As another example, an optical system with a beam width of 0.2 degrees with a 0.1 degree step size would require each node to search through 540,000 steps. This alignment may take 291 billion steps and 138 years. The narrow beam random search approach is therefore generally considered herein for embodiments having wider beam widths.
Some embodiments employ random searches with wider beams (e.g., larger window 325). For example, some node embodiments use a separate signal with a wider beam for Alignment, but then use a narrower beam with higher speed data during normal operation. This wider beam signal could be used to narrow the search area for the narrow beam to its beam width.
In some embodiments, an omnidirectional receive antenna/sensor or omnidirectional transmit antenna/source may be connected to the node. This omnidirectional device may reduce the number of search steps of each node to the square root of the set time as it would not require that each node have exactly determined its relative alignment with its peer for the two to recognize one another.
Some embodiments implement a GPS-assisted search that may employ additional long-range wide area wireless technology. Each node may be fitted with an altimeter (e.g., using the barometric approach described herein) and GPS receiver to determine its position in space. The nodes may then share this information with neighboring peers to aid in alignment. An additional omnidirectional radio may also be used to share the information. The frequency and transmit power of this radio may be chosen to allow the signal to adequately reach the nearby nodes (e.g., as determined during the planning phase described above). Collision avoidance techniques may be performed and could be used to share the channel between the many nodes.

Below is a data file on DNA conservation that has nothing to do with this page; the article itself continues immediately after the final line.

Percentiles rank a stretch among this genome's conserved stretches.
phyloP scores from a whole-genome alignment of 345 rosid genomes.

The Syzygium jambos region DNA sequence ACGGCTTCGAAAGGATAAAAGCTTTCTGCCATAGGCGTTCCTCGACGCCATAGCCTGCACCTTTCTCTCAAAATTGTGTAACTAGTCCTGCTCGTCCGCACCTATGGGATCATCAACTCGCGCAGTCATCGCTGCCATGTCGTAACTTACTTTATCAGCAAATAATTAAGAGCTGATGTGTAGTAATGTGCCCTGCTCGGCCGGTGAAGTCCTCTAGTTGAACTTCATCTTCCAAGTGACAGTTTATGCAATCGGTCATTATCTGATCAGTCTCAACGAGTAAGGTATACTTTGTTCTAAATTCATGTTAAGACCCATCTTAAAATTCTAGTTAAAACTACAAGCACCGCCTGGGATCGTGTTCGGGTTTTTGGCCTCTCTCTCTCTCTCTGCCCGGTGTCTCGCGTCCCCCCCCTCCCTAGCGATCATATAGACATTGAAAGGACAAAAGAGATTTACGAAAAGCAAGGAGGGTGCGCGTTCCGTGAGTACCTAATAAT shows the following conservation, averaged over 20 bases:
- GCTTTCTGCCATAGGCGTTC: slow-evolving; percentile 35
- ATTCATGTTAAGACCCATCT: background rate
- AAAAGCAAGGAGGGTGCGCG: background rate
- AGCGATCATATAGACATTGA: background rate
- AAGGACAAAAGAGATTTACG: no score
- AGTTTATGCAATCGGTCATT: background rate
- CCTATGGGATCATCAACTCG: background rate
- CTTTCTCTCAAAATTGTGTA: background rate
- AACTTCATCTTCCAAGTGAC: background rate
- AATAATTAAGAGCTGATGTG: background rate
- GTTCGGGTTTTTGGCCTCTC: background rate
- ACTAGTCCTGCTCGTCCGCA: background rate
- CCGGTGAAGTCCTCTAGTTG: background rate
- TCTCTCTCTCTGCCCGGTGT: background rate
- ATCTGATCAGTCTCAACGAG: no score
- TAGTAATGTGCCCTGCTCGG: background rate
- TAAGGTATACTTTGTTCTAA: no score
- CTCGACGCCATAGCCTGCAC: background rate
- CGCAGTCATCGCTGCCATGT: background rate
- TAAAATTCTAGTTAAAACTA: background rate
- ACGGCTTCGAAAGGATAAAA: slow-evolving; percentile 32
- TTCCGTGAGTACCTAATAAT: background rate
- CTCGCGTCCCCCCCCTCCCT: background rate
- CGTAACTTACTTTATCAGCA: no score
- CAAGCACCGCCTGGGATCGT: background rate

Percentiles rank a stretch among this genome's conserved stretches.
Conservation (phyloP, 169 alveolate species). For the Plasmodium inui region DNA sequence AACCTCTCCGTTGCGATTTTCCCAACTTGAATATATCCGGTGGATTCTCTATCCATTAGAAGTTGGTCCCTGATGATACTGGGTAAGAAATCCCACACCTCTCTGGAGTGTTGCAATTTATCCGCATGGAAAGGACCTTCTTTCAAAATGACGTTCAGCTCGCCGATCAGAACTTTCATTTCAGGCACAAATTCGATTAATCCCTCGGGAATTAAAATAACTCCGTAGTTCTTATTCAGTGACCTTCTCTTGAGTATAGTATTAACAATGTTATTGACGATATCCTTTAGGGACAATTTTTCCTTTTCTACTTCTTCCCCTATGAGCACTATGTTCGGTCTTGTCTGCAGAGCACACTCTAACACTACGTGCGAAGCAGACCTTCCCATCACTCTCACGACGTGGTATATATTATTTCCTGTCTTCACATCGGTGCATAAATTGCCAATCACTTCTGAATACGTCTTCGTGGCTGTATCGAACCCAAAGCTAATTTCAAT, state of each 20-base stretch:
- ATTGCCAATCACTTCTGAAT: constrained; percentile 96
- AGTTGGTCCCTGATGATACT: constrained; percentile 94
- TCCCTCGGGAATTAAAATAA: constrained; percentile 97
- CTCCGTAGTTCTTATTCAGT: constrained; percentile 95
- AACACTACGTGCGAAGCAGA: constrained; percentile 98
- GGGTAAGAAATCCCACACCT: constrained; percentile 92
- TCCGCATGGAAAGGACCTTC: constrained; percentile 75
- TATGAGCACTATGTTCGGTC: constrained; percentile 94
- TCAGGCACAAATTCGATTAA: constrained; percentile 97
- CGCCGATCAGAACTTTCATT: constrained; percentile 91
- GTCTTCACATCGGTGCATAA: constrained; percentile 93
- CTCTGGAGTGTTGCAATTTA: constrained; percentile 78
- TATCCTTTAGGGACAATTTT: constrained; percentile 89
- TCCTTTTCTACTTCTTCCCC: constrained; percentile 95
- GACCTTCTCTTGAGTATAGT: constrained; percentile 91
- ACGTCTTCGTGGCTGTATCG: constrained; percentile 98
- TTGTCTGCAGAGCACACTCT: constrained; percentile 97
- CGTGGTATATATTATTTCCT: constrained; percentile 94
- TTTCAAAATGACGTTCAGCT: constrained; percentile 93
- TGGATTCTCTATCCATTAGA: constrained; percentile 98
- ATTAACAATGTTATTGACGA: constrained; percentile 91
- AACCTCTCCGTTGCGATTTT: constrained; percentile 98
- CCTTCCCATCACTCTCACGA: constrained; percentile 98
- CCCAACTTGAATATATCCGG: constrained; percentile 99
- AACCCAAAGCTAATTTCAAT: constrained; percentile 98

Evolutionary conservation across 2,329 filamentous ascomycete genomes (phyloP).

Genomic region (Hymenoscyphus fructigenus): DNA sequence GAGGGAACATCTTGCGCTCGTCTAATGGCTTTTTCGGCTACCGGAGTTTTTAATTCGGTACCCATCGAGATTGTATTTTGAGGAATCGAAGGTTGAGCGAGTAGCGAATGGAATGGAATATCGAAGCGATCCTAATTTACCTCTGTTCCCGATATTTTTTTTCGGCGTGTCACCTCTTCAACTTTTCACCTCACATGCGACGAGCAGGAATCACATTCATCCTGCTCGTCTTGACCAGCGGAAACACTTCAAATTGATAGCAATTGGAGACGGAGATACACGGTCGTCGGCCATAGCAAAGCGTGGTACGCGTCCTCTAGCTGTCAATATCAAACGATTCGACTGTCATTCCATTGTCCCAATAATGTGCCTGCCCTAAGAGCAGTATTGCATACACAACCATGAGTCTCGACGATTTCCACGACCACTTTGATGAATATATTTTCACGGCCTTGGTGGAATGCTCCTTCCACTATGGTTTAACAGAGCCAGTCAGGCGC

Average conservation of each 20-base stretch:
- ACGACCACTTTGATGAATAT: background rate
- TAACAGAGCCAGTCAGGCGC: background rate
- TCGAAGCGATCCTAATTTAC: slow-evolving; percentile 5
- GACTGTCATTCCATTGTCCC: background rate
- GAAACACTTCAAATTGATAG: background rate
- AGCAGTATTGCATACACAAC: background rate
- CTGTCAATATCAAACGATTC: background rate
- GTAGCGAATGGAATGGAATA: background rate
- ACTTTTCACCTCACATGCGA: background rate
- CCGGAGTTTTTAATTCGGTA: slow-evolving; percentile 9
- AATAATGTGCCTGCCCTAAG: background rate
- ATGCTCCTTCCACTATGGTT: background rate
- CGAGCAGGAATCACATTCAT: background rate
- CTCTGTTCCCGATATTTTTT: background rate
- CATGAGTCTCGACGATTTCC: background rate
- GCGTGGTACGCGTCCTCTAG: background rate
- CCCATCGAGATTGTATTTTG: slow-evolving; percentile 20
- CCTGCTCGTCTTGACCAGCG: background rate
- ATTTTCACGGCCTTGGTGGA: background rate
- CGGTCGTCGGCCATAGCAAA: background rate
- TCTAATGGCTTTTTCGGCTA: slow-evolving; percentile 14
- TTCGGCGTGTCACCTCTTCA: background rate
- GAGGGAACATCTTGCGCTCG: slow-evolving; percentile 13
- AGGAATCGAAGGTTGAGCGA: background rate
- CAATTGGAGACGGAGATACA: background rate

The GPS data may allow the node to confine the search region to the error band of its position data and the error band of the peer node's position data. This error may range from a worst case of 8 degrees in the horizontal plane at extremely close range (80 meters) and 1 degree in the Z axis to a worst case of 0.6 degrees in the horizontal at 10 km and 0.006 degrees in the Z axis. This may allow for a much faster search process during Alignment.
Some embodiments employ a GPS-assisted search using an access subsystem. These approaches may remove the need for an extra communication system solely for the purpose of alignment. For example, the access subsystem wireless range may allow the nodes to communicate directly with each other and to relay their address and coordinate information. As this information payload may be transmitted at a low data rate, it may be possible to use a lower bit rate (fewer bits/Hz) to pass the message.
Unfortunately, the access technology's range may render the GPS-assisted search using an access subsystem approach unfeasible in some situations. The limited range may prevent the passage of address and coordinate information to the neighboring nodes. In these situations, the passive transfer of peer information by users travelling between nodes as described herein may be used instead.